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I've only ever used RS-485 over short connections before. I may have a project coming up where the cables will run several 1000 ft. My questions are:

  1. Is the gnd wire needed?
  2. Should the shield in the cable be used as the gnd wire?
  3. When must terminator resistors be used?
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I would think it would be asking for trouble if you did not use termination and grounding. See Jan Axelson's write up. Also the further your cable extends, the lower the baud rate will be. At 4000' the maximum baud rate is 90kbps. I think using the shield as the ground is okay, but you need to isolate each node with 100 ohm resistors. I have used RS485 for short hops (~100' or so) without using termination or grounds, but I think for K's of feet you would be wise to stick to the rules.

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  • \$\begingroup\$ Thanks Steve, RE the 100 ohm resistors, where exactly in the circuit should they be placed? \$\endgroup\$ – fred basset Oct 3 '11 at 20:11
  • \$\begingroup\$ See Jan's document. It shows 100 ohm 1/2W resistors connected between the ground of each node and the common ground wire that connects all the nodes. \$\endgroup\$ – SteveR Oct 3 '11 at 20:17
  • \$\begingroup\$ Thanks, I see them. Is that just to limit the current that could flow in the shield wire between nodes? \$\endgroup\$ – fred basset Oct 3 '11 at 20:23
  • \$\begingroup\$ Because of circuit variations the line may be slightly imbalanced. The difference current is therefore returned through the ground. The 100 ohm resistor keeps multiple nodes from raising the ground level. Also note that the "ground" is a common reference, and does not necessarily need to be reference to earth ground. \$\endgroup\$ – SteveR Oct 3 '11 at 21:08
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For 3. you need termination resistors to avoid reflections, especially at distance or high speed. This is even more true for RS-485 where the signal can be driven from the middle (or at least not at the end).

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If dealing with 1000s of feet don't forget to keep an eye on cable resistance when speccing the cable. Yes termination will be necessary. In some circumstances you may be able to do without a gnd but this depends on the topology of the transceivers. You also definitely want one end to be galvanically isolated from local ground as you have no idea what potentials there might be between local grounds at each end.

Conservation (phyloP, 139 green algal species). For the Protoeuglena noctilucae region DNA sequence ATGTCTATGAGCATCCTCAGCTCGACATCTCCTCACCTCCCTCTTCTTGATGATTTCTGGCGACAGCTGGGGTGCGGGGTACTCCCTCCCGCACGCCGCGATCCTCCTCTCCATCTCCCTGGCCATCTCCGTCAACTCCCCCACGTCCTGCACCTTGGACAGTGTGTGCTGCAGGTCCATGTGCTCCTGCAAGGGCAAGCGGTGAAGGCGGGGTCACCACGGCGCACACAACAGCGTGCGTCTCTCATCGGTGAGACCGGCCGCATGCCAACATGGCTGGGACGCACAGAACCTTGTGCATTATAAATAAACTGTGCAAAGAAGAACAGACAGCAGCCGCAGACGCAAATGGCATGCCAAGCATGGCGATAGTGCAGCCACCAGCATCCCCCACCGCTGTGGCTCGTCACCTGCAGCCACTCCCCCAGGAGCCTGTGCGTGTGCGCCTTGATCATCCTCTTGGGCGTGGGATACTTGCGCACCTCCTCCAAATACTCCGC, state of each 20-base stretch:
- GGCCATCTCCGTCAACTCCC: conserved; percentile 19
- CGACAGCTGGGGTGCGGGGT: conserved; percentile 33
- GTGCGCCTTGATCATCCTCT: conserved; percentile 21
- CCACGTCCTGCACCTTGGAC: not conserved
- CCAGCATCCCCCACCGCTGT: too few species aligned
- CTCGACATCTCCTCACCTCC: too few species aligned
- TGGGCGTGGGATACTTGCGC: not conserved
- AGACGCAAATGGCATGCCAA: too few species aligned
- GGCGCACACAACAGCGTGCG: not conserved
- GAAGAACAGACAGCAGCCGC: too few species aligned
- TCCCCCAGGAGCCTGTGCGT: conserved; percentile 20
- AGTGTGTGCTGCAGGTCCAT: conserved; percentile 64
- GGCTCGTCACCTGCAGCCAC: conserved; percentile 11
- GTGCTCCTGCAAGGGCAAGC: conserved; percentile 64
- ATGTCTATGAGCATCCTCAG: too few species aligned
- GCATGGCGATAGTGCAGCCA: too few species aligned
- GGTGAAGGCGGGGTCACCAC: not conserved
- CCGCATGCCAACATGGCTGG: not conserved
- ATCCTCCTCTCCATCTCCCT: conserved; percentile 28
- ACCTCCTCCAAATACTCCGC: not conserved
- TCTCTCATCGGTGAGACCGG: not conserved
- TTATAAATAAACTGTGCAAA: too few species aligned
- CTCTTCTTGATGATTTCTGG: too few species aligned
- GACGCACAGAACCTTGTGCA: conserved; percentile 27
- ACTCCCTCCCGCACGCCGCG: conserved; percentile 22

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For the record, I have my own write-up here (with links to further reading at the end):

http://support.fccps.cz/download/adv/frr/rs485/rs485.html#standard

Suppose your baud rate is 9600 bps. That means 1 bit is about 100 us. Suppose that your cabling has maybe 66% velocity ratio. That's about 200 m per a microsecond. That's 1 km in 5 us, or a reflection round-trip of 10 us. So... the first reflection will be back in 10 us. Depending on where the "sampling point" is within a bit duration in your UART (some UART's have multiple sampling points per bit and make a "quorum consensus" of some sort) the reflection in 10 % of bit length may or may not be a problem. Also, the reflection tends to fade with distance... so does useful bandwidth :-)

Reflections are one thing, and a common gnd potential is another. If your ground potentials wobble about a lot, and your transceivers are not isolated, the RX part of the transceiver may see voltages outside of its working range (about -3V to +7V typical) and may garble random bits. Worse yet, if the transmission line goes through an outdoor environment, it may face atmospheric electricity. Providing a common reference ground (one more wire or shield in the TML) is always a good idea, but it may not be enough to "unify" local grounds at very distant locations. Consider using isolated transceivers (to make the normal ground wobble irrelevant) and consider adding surge arrestors on top of that. Arrestors combined with transceiver isolation are as good as it gets. Except that a good arrestor (dual-stage cascaded, with spark chambers and transils) can be more expensive than an SFP transceiver, and an optical cable is not significantly more expensive compared to decent twisted-pair copper. Yeah right - SFP's are no good for RS485. I'm mentioning this just in case Ethernet was an option.

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